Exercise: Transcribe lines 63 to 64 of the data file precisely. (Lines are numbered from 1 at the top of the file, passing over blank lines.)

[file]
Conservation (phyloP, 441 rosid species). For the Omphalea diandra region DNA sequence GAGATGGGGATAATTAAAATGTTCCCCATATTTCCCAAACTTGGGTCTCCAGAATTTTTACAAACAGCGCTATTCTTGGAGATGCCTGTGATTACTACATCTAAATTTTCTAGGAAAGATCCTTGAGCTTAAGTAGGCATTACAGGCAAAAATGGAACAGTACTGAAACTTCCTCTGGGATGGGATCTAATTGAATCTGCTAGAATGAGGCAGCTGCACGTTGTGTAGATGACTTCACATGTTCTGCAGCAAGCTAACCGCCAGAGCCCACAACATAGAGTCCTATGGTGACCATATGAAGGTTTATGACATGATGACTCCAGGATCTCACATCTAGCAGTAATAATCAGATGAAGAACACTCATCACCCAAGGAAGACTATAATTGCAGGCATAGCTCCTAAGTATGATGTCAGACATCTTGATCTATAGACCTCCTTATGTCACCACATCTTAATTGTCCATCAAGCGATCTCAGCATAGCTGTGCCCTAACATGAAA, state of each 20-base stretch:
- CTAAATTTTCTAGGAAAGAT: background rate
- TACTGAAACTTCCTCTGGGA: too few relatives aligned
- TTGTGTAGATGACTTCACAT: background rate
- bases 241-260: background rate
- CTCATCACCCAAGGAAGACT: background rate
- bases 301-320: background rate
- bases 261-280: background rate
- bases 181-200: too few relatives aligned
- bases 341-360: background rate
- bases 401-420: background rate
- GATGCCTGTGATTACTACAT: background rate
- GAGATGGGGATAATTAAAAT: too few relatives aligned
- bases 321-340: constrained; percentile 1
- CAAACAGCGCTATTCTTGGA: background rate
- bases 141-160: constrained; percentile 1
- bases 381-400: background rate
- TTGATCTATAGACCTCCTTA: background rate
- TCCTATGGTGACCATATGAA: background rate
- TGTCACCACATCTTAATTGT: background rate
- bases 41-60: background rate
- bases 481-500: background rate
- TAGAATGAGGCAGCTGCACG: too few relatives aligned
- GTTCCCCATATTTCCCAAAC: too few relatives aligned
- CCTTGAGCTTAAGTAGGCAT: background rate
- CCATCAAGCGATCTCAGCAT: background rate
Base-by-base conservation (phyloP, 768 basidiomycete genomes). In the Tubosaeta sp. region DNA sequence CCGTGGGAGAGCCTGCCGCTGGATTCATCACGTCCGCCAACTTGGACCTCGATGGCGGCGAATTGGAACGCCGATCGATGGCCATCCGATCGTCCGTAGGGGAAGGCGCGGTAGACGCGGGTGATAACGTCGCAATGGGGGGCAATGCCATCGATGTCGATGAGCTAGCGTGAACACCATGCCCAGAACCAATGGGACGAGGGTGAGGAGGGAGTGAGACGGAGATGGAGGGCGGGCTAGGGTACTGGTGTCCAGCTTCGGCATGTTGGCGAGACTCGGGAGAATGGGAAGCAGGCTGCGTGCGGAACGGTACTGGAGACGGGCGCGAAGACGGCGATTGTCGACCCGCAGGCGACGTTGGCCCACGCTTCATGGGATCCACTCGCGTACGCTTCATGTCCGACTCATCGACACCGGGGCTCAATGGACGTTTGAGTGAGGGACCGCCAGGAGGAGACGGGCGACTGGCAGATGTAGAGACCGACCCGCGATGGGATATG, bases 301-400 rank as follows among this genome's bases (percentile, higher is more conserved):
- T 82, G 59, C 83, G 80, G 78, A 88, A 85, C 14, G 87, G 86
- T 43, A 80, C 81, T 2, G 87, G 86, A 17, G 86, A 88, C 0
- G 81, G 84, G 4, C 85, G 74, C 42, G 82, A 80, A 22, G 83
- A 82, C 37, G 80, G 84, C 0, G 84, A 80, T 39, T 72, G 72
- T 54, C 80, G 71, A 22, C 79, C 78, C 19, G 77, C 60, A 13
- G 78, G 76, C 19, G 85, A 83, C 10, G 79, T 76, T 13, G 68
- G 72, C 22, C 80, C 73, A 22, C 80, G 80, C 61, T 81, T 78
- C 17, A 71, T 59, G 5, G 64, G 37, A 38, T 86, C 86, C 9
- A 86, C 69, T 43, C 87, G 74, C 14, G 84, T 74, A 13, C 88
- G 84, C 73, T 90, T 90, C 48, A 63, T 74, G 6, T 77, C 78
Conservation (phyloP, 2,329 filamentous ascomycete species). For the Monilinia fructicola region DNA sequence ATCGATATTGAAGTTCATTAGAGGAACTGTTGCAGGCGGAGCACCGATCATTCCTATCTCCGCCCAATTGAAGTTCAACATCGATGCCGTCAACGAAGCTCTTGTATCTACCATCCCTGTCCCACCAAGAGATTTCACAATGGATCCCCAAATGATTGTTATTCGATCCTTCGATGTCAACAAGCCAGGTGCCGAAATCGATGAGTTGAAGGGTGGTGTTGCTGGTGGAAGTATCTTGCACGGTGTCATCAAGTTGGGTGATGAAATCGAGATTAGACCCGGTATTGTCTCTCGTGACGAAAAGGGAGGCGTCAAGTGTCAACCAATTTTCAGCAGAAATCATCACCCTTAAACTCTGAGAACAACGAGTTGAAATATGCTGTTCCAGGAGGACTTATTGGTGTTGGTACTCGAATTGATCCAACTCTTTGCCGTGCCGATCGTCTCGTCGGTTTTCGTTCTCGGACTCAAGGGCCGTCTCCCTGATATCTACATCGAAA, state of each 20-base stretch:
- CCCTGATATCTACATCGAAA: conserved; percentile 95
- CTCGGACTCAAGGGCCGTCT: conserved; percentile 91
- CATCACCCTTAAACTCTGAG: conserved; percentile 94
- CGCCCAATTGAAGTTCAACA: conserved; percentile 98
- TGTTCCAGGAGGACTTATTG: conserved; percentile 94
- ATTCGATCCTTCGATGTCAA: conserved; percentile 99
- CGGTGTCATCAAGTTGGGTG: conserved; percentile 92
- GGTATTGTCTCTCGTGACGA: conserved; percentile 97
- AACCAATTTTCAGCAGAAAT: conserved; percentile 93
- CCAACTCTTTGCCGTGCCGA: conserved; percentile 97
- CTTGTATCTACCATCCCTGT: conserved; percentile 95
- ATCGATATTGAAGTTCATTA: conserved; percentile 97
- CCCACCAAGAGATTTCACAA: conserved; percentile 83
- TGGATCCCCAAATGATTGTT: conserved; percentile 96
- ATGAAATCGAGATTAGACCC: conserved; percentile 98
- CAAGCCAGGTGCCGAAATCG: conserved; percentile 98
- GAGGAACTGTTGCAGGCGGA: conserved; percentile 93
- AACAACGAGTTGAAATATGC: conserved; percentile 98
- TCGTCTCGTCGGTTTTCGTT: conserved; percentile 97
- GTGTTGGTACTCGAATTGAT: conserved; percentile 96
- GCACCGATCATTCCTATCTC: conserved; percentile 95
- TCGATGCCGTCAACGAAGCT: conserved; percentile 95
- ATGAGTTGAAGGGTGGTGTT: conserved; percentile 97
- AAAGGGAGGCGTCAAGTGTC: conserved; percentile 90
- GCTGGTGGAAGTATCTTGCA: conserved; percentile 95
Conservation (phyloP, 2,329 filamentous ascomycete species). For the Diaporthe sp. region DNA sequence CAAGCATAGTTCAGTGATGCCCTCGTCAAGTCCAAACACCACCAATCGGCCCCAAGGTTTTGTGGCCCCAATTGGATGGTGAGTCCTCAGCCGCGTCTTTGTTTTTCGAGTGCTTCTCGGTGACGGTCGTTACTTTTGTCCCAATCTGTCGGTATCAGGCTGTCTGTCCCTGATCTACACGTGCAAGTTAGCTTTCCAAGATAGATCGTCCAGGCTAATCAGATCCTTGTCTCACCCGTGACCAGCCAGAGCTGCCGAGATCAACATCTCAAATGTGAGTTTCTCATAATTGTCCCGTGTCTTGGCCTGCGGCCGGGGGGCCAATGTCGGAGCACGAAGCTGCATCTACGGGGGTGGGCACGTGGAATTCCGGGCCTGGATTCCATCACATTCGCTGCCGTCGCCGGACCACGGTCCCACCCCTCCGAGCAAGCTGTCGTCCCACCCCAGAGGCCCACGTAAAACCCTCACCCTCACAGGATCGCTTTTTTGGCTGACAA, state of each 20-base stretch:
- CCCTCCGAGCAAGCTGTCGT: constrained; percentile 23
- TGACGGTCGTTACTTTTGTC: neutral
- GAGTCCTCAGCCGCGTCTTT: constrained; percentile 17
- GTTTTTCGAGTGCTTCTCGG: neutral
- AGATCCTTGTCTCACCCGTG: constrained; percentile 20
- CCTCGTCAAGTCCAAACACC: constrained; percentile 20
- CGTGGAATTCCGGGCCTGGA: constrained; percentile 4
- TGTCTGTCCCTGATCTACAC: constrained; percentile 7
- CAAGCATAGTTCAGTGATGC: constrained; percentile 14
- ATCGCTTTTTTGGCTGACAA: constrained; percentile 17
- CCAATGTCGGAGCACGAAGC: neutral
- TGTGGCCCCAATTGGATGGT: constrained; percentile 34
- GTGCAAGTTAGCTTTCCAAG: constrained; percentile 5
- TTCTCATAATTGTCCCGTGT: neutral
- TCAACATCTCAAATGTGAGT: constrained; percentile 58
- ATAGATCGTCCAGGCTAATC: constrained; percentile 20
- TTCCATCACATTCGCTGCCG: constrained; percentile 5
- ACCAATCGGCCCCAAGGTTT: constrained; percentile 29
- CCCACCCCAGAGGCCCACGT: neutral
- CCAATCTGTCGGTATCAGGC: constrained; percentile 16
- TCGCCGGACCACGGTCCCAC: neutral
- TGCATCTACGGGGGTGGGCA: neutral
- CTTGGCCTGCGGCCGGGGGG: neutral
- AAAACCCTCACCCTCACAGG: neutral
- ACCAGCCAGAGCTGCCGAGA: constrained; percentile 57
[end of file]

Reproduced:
- GCTGGTGGAAGTATCTTGCA: conserved; percentile 95
Conservation (phyloP, 2,329 filamentous ascomycete species). For the Diaporthe sp. region DNA sequence CAAGCATAGTTCAGTGATGCCCTCGTCAAGTCCAAACACCACCAATCGGCCCCAAGGTTTTGTGGCCCCAATTGGATGGTGAGTCCTCAGCCGCGTCTTTGTTTTTCGAGTGCTTCTCGGTGACGGTCGTTACTTTTGTCCCAATCTGTCGGTATCAGGCTGTCTGTCCCTGATCTACACGTGCAAGTTAGCTTTCCAAGATAGATCGTCCAGGCTAATCAGATCCTTGTCTCACCCGTGACCAGCCAGAGCTGCCGAGATCAACATCTCAAATGTGAGTTTCTCATAATTGTCCCGTGTCTTGGCCTGCGGCCGGGGGGCCAATGTCGGAGCACGAAGCTGCATCTACGGGGGTGGGCACGTGGAATTCCGGGCCTGGATTCCATCACATTCGCTGCCGTCGCCGGACCACGGTCCCACCCCTCCGAGCAAGCTGTCGTCCCACCCCAGAGGCCCACGTAAAACCCTCACCCTCACAGGATCGCTTTTTTGGCTGACAA, state of each 20-base stretch: